Chamber Chat - Wes Johnson
Apprenticeships are not a new phenomenon; in fact they can be traced back to the Middle Ages through the Medieval Guilds where a young person would progress from an apprentice, to journeyman, to master over many years.
Although strong in the 1960s, when some 260,000 young people per year studied an apprenticeship, numbers had fallen to just over 50,000 by 1990. However, since 1997, the numbers of apprentices have risen following a renewed drive and investment by subsequent governments; this resulted in 491,300 people starting an apprenticeship in 2016/17.
Government changes in the past 18 months, including the introduction of the Apprenticeship Levy for larger employers, have caused some confusion with employers, which has impacted the number of apprenticeship starts across the country in general. However, that has not been seen to such an extent in Lancaster and Morecambe in our experience.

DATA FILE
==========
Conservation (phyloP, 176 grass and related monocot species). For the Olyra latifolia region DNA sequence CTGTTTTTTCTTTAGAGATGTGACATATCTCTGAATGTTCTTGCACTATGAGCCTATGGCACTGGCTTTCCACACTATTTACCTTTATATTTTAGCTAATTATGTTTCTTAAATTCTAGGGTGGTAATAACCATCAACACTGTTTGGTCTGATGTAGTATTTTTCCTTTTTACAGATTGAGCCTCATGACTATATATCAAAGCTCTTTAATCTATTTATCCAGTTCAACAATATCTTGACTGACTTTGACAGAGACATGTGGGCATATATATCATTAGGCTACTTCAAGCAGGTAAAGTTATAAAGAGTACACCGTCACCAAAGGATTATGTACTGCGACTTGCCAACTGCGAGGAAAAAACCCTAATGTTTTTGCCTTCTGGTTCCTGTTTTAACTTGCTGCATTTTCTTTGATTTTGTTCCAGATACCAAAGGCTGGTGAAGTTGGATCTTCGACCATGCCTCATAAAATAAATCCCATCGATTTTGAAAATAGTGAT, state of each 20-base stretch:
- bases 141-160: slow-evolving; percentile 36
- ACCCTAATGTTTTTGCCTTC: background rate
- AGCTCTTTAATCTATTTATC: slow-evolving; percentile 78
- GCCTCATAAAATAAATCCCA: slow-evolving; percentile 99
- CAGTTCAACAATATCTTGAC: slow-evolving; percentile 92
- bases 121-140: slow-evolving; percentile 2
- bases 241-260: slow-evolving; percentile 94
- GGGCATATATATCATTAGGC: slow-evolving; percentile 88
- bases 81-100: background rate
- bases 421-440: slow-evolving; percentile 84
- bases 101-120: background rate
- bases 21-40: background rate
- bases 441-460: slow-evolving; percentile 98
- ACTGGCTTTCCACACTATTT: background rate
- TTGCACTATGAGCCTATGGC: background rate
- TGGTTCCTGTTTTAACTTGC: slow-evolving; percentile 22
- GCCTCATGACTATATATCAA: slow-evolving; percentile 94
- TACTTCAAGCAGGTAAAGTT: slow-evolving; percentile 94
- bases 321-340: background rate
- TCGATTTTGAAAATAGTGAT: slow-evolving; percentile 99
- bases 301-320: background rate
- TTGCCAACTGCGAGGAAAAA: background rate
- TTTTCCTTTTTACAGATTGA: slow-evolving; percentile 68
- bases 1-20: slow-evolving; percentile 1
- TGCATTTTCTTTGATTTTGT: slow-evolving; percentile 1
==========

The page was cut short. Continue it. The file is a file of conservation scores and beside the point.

Given the current employment challenges in the region and the uncertainty over Brexit in 2019, employers from across our region, small, medium and large, are increasingly recognising apprenticeships as a key part of the solution in tackling skills shortages and filling hard to recruit roles. Employers recognise that apprenticeship programmes not only bring benefits to the individual, but also to their business, particularly given the new Apprenticeship Progression Routes from Level 2 (GCSE equivalent) right through to Degree Apprenticeships in many sectors.
Apprenticeships and technical education are proving to be an increasingly popular choice for young people and their families, as well as for adult learners. Fears around student debt and the attraction of building a paid career whilst studying make apprenticeships a progressively more eye-catching proposal for adults and young people of all abilities across a broad range of employment sectors.
Whilst I wouldn’t advocate a return to most practises from the Middle Ages, apprenticeships have stood the test of time and will be a crucial to the local, regional and national economy in the future.
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